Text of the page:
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A Wave of Grace

Tuesday, September 22, 2020

My friends and I gathered on Friday Sept 11 for a campfire dinner party with a theme of carb loading, pasta, salads, soup and lots of great conversation. We gathered to support Sue Shikaze who was getting ready to run her 4th Boston Marathon.

2020 is the 124th year for the Boston Marathon and it attracts over 30,000 people yearly.

Obviously because of COVID it didn’t run this year, and so many of the athletes chose to run it in their own community.

Saturday morning we gathered again at 7:45 with Sue, and her husband Thom. We were all there to help with tasks like replicating the finish line and being at water/ snack stations at kilometres 15, 20, and 30. Two friends were going to join her on their bikes for a few km and one friend planned to run the last 17 km with her. Her brother would provide great music at every station. Some would take great pictures to capture the stories. We all had a role to play. At 7:55 we all stood with Sue, at her start line, and sang O Canada together. Proud Canadians we all are. There was something very special about singing together for Sue, for our country and for all the Boston athletes who were running the event some time this week. The day was a beautiful one and we watched Sue run her 42 km along the roads, up and down the hills and on the rail trail. She had a goal and she worked every step of the way to meet it. Sue moves like a wave of grace. She is so strong, focused and dedicated. It was very inspiring to watch. So much effort had gone into the training and it was paying off. She had endurance to go the long haul. Every run is different for her and she has faced her share of challenges over the years, from cramping hamstrings or calf muscles to intense heat or pouring rain. She learns from all the challenges, digs deep into herself and carries on. She endures when it feels good and when it doesn’t. Sue’s support team had fun ringing bells and cheering her along, and we laughed a lot as we hung out together being a part of her experience. I think we all had tears in our eyes when she crossed the finish line with the time that she had expected. After a few photos were taken we headed back to her house when another friend had organized a wood fired pizza and cold beer celebration lunch for everyone.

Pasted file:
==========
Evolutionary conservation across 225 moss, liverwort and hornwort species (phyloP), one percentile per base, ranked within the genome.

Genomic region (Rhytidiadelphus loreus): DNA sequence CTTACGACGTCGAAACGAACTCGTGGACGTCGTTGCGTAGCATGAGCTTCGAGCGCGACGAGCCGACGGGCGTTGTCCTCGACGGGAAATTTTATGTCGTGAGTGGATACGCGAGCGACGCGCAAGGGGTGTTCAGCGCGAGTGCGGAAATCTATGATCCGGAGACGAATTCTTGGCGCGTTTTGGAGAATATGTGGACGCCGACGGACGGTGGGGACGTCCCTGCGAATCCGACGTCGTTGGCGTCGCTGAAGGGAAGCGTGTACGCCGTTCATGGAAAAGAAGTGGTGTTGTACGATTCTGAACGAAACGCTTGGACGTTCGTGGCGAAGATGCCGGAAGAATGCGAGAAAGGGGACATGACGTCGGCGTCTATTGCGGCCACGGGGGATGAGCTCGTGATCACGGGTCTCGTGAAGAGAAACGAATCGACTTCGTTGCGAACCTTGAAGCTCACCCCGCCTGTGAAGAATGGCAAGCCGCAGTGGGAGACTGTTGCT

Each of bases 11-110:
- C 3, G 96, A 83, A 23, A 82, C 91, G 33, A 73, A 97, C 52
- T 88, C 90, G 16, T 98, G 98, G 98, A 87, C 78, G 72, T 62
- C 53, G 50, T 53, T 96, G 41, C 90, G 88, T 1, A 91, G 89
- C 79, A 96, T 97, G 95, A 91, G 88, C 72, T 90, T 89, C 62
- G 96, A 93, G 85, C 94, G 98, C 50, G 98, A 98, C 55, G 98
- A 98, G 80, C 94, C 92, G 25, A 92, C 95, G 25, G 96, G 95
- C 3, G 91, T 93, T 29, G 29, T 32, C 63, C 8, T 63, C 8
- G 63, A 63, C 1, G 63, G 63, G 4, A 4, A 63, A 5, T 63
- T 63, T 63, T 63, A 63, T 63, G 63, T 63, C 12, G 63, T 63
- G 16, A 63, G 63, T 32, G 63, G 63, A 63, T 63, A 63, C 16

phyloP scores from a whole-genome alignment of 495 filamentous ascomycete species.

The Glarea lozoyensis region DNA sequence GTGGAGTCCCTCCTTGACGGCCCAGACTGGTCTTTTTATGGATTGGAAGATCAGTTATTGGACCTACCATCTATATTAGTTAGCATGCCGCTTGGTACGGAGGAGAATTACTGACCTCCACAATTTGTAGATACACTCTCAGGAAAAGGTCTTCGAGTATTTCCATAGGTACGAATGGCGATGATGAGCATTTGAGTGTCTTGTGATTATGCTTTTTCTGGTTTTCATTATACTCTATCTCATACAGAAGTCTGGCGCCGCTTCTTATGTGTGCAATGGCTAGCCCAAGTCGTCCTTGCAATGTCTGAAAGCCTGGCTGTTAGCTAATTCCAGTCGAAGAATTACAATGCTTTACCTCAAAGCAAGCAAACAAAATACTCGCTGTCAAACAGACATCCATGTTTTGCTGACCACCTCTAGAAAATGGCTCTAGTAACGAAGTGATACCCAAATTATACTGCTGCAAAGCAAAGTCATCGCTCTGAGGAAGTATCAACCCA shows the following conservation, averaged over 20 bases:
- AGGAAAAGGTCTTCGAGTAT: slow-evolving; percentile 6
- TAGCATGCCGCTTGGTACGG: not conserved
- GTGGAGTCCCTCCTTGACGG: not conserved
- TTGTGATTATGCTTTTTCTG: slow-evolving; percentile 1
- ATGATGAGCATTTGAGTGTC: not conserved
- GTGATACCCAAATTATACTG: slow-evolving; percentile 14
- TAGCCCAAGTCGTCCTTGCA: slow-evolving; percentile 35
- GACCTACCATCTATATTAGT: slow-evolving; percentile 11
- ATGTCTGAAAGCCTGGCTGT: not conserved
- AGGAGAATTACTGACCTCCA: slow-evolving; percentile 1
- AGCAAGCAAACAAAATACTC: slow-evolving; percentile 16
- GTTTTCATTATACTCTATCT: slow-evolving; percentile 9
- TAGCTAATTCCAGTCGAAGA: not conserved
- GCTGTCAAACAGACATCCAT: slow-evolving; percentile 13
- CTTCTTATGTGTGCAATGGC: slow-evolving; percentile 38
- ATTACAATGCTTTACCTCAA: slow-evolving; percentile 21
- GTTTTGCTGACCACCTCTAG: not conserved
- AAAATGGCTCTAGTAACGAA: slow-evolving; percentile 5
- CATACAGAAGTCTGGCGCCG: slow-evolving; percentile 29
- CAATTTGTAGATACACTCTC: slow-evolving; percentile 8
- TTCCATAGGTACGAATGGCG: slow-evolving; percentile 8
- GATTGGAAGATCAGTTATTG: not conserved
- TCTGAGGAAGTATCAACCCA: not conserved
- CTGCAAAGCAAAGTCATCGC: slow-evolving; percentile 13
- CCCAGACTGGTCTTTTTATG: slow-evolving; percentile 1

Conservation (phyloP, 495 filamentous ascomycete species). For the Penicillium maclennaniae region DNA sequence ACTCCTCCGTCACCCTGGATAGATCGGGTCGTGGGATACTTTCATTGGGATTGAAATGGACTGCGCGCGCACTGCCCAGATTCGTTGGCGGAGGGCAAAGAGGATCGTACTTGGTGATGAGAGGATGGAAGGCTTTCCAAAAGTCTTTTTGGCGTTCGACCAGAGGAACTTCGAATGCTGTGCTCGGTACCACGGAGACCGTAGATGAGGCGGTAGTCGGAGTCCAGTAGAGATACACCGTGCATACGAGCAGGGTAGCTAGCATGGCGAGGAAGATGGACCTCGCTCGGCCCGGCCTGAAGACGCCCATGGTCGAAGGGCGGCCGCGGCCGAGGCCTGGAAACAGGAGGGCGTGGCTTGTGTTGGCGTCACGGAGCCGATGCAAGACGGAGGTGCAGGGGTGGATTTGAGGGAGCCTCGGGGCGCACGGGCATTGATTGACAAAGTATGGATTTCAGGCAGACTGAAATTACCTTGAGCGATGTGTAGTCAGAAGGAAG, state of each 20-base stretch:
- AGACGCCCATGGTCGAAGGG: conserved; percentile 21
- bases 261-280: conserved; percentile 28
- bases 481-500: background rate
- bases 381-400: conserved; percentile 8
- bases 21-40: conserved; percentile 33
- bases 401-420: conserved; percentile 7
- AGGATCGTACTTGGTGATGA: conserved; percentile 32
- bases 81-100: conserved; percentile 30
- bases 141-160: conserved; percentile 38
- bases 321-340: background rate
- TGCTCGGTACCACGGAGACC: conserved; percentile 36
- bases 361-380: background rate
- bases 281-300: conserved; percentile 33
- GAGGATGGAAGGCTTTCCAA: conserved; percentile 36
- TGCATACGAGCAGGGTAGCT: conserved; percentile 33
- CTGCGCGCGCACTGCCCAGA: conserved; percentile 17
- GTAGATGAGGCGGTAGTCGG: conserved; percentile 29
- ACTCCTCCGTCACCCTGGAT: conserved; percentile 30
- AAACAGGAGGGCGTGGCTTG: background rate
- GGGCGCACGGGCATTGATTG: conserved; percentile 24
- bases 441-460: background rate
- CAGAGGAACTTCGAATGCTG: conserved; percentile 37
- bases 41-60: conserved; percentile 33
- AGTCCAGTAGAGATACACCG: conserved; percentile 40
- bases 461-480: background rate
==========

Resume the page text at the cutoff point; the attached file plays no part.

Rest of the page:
When one of us succeeds we all feel the success and it was fun to sit and chat about her experience and ours. I have to say we saw a lot of people on the rail trail during that section of the run. Bikers. ATV’ers. Hikers. It was a great day to be outside in the Highlands.. It was a day we will all certainly remember. We felt as though we had participated in something really fun and special and I think we all left the event happy and connected to each other.

As I reflect back on the experience, I am aware that we would never have gotten to see her run a marathon , or support her to run, if it wasn’t for COVID. Sue would perhaps never have done a marathon in her community, in her own familiar training route if it wasn’t for this opportunity. Our group of friends wouldn’t have all the fun and inspiration if she hadn’t done this. I found myself thinking that we all have to help and support each other all the time, and especially these days. We need to look after each other. We need to laugh together. COVID is going to be a part of life for the next while. Like Sue we are all going to need to dig deep have endurance to stay strong and focused and safe over the next months. We need to help each other and look after each other. We all have the possibility to be a wave of grace for our families, our community, our workplaces and ourselves.

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